The majority of AT&T’s services have been restored after an RV exploded across from the company’s transmission building in downtown Nashville, Tennessee, on Christmas morning, AT&T officials said today.
“Our mobility network is now operating normally, nearly all home internet and video customers have been restored and our business customers are back online,” a prepared statement from the carrier reads.
As of late Sunday evening, adequate power was available on most floors of the building with the help of the generators supporting the equipment. Twenty-three disaster recovery technology and support trailers arrived in Nashville on Sunday, which will allow AT&T to maintain service and make repairs in the days ahead.
Although AT&T is beginning to turn off the portable sites that are no longer needed, given the recovery of service, the carrier has 11 portable cell sites running in the region to support customers and first responders.
The explosion caused significant damage to the AT&T building on 2nd Avenue, which includes connection points for regional internet services as well as local wireless, internet and video, according to Jeff McElfresh, CEO of AT&T Communications.
“In the hours that followed the explosion, our local service remained intact through temporary battery power,” McElfresh said in a prepared statement. “Unfortunately, a combination of the explosion and resulting water and fire damage took out a number of backup power generators intended to provide power to the batteries.” As a result, service disruptions were experienced across parts of Tennessee, Kentucky and Alabama, and, more than 48 hours later, some customers were still experiencing outages.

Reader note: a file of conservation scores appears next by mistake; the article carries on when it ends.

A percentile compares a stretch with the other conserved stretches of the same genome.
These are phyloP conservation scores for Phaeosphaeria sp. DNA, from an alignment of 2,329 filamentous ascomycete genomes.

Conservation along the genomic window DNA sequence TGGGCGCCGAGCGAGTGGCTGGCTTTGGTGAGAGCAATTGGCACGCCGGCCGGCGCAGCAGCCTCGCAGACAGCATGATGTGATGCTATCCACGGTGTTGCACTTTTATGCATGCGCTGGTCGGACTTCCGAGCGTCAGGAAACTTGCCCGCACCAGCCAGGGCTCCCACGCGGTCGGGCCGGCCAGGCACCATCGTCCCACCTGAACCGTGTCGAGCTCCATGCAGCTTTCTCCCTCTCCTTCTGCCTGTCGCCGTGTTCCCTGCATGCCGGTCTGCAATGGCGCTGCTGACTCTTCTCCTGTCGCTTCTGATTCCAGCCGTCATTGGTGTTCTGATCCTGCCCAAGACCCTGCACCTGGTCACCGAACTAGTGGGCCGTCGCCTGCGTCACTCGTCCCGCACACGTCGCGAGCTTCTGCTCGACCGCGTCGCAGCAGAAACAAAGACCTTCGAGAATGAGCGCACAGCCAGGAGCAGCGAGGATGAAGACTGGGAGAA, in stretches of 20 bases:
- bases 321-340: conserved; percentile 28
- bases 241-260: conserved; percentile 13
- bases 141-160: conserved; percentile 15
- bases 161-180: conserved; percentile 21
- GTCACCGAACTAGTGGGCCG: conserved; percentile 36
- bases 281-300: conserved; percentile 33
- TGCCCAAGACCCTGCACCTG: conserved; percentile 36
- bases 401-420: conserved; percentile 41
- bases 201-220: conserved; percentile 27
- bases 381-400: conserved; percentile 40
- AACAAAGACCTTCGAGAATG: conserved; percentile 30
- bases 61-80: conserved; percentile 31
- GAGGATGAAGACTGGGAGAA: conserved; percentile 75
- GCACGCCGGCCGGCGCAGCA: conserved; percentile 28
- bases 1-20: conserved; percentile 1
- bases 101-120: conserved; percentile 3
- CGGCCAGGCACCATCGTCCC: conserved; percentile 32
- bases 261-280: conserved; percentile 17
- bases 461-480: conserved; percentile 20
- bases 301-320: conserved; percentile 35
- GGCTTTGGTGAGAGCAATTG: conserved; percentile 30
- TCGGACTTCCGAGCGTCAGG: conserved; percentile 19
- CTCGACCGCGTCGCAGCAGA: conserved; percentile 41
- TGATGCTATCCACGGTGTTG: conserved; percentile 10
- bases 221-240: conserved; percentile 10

“What has made network restoration so difficult is doing it while maintaining the integrity of an active crime scene in cooperation with federal and local law enforcement,” McElfresh said. “Hundreds of employees – our own AT&T employees as well as first responders – have stepped in over the last two days to restore service. We’ve restored power to multiple floors in the building and deployed over 25 temporary satellite cell towers and 24 additional trailers of disaster recovery equipment across the impacted area.”
AT&T prioritized restoration of wireless service, which is 96 percent restored; 60 percent of business services are restored, and 86 percent of consumer broadband and entertainment services are restored.
“I am proud to work with so many dedicated individuals who left their family holiday celebrations and willingly answered the call to work non-stop over the last few days to restore service under some extremely challenging conditions,” McElfresh said.
Although not as well publicized, the explosion in Nashville also cause service issues for T-Mobile in certain areas of Louisville, Nashville and Knoxville, Tennessee; Birmingham, Alabama; and Atlanta. The day after Christmas, T-Mobile continued to see service interruptions but was working around the clock to restore it.
On Sunday, Neville Ray, T-Mobile president of technology, reported “strong progress on restoration this morning as we continue our efforts to bring service back to all areas impacted by this event.”